Failure and Surgeons

code better • have fun

Glenn Vanderburg pointed me at a wonderful article, The Physical Genius by Malcolm Gladwell, originally published in the New Yorker in 1999.

In the middle, Gladwell is reporting on Charles Bosk, a sociologist who interviewed doctors in an attempt to determine the factors that differentiate successful from unsuccessful surgeons. Bosk says:

In my interviewing, I began to develop what I thought was an indicator of whether someone was going to be a good surgeon or not. It was a couple of simple questions: Have you ever made a mistake? And, if so, what was your worst mistake? The people who said, ‘Gee, I haven’t really had one,’ or, ‘I’ve had a couple of bad outcomes but they were due to things outside my control’—invariably those were the worst candidates. And the residents who said, ‘I make mistakes all the time. There was this horrible thing that happened just yesterday and here’s what it was.’ They were the best. They had the ability to rethink everything that they’d done and imagine how they might have done it differently.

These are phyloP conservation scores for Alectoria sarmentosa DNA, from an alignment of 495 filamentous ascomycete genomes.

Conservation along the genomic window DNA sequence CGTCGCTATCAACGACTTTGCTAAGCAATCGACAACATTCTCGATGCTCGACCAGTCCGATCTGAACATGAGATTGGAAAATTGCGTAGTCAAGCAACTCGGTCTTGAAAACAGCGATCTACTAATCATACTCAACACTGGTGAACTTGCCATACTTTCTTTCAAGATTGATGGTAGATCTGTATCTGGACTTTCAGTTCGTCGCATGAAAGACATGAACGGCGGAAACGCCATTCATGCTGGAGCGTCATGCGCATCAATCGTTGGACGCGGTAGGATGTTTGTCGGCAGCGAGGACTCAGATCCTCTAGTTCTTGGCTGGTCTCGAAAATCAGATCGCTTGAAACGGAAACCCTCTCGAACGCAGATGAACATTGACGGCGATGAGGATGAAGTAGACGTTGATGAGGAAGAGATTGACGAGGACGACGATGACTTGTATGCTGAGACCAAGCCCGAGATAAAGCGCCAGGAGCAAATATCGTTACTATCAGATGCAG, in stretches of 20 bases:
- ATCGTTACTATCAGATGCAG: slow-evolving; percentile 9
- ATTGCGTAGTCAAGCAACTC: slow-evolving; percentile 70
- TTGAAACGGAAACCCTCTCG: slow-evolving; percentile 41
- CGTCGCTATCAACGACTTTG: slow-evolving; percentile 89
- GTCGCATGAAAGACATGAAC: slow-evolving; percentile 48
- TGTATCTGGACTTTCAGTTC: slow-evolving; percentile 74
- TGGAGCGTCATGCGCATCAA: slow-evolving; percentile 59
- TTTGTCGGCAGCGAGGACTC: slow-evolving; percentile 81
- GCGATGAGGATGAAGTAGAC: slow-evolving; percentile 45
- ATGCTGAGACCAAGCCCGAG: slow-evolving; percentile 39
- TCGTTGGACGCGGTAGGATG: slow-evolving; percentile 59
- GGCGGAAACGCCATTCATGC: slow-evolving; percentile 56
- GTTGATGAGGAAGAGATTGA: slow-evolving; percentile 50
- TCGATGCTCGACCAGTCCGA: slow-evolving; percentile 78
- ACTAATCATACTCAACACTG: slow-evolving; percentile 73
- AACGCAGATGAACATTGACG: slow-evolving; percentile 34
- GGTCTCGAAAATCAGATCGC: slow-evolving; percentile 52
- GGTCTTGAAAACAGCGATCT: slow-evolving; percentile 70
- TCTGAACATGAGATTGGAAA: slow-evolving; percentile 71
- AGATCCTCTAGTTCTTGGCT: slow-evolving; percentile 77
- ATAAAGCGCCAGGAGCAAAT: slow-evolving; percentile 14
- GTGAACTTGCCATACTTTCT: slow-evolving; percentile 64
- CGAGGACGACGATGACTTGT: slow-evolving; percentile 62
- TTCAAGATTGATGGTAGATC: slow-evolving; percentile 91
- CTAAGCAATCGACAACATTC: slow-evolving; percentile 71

Thinking about how we might have done things differently is vital if we’re to improve (or even survive, given the way the industry is trending). If you live in a rut, the next cart that comes along is likely to flatten you.